POTW #4: An experiment in HDRI


Finally, a POTW that isn't a macro of a small animal. This photo shows the UCC church across the street from Wilder. Briefly, this scene had a very wide dynamic range, but the dynamic range that can be captured in a single jpeg is low. To retain detail in highlights and shadows, I took 3 exposures (left, click to view larger), all the same aperture (f/8) but different shutterspeeds (1/100, 1/25, 1/6 sec) and merged them into a single image. Continue reading POTW #4: An experiment in HDRI


POTW #2: Dragonfly Macro


This Lancet Clubtail (Gomphus exilis) was shot near Rockport, MA. Click to see a larger version; the wing detail is pretty cool. These dragonflies eat mosquitos; so they're good guys in my book, but they don't eat enough of them to totally protect the innocent nature photographer. I got pretty bit up in the wetland area where this was taken.

Another cool thing about dragonflies: they have nearly a 360 degree field of view. They use the fact that they can see behind themselves to emply a technique called motion camouflage. The dragonfly chooses a distant landmark, and as it approaches its moving prey it stays on the prey's line of sight to the landmark. That causes the prey to perceive the attacking dragonfly as stationary. The dragonfly appears to just get larger while staying in the same place until it hits the prey.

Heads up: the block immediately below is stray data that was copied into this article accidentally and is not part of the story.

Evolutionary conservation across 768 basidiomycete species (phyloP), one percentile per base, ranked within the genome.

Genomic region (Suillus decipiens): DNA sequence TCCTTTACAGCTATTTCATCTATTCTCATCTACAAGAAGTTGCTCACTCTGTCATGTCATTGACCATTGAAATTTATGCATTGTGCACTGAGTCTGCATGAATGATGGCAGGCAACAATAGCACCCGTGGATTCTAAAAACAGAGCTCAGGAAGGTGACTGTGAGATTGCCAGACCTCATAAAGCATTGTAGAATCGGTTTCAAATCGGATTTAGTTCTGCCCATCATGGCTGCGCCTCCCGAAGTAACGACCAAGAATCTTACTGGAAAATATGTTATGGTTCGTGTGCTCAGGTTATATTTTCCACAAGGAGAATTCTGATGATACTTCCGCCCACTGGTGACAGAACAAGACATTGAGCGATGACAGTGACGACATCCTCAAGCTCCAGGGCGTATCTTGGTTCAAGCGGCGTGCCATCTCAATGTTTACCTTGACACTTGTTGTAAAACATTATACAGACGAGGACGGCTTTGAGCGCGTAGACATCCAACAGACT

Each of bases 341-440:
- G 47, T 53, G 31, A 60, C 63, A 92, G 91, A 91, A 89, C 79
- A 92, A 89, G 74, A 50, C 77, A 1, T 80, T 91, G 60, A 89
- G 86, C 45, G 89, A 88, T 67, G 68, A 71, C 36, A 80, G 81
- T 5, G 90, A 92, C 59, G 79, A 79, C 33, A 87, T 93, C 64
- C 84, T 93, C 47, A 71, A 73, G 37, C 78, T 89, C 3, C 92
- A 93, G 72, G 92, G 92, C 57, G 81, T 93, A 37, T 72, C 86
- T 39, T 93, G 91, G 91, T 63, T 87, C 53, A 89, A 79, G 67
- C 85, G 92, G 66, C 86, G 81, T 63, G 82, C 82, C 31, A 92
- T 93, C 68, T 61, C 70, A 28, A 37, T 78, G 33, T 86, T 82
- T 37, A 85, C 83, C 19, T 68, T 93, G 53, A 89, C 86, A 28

POTW #1: Squirrel by the Sphynx


Nathaniel suggested I post a photo of the week (POTW) on the blog. Here is the first, a squirrel in a tree near the sphynx. What do you think? (click image for a larger version)

technical specs:
shutter: 1/160, aperture: f/3.5, focal length: 72mm (432 mm in 35mm equivalency) distance: about 4 meters

Additional notes: In a high contrast image taken with a digital camera, it can be difficult to avoid chromatic aberration (CA), which often appears as purple fringing at the boundaries between light and dark in the image. This is caused by a few things:
1) the red and blue pixels on the CCD are more sensitive to IR than the green ones,
2) IR is focused differently than visible light by the lens
3) I think the interpolation from the RGB images probably has a hand in it too.

This image showed some CA at the lower edge of the branch and around the leaf stem in the bottom of the frame. I removed the purple fringes by desaturating magenta in the GIMP. See the before and after below (this image is also clickable to enlarge):

CA detail
Note that the "corrected" image has also had some adjustments to levels and curves.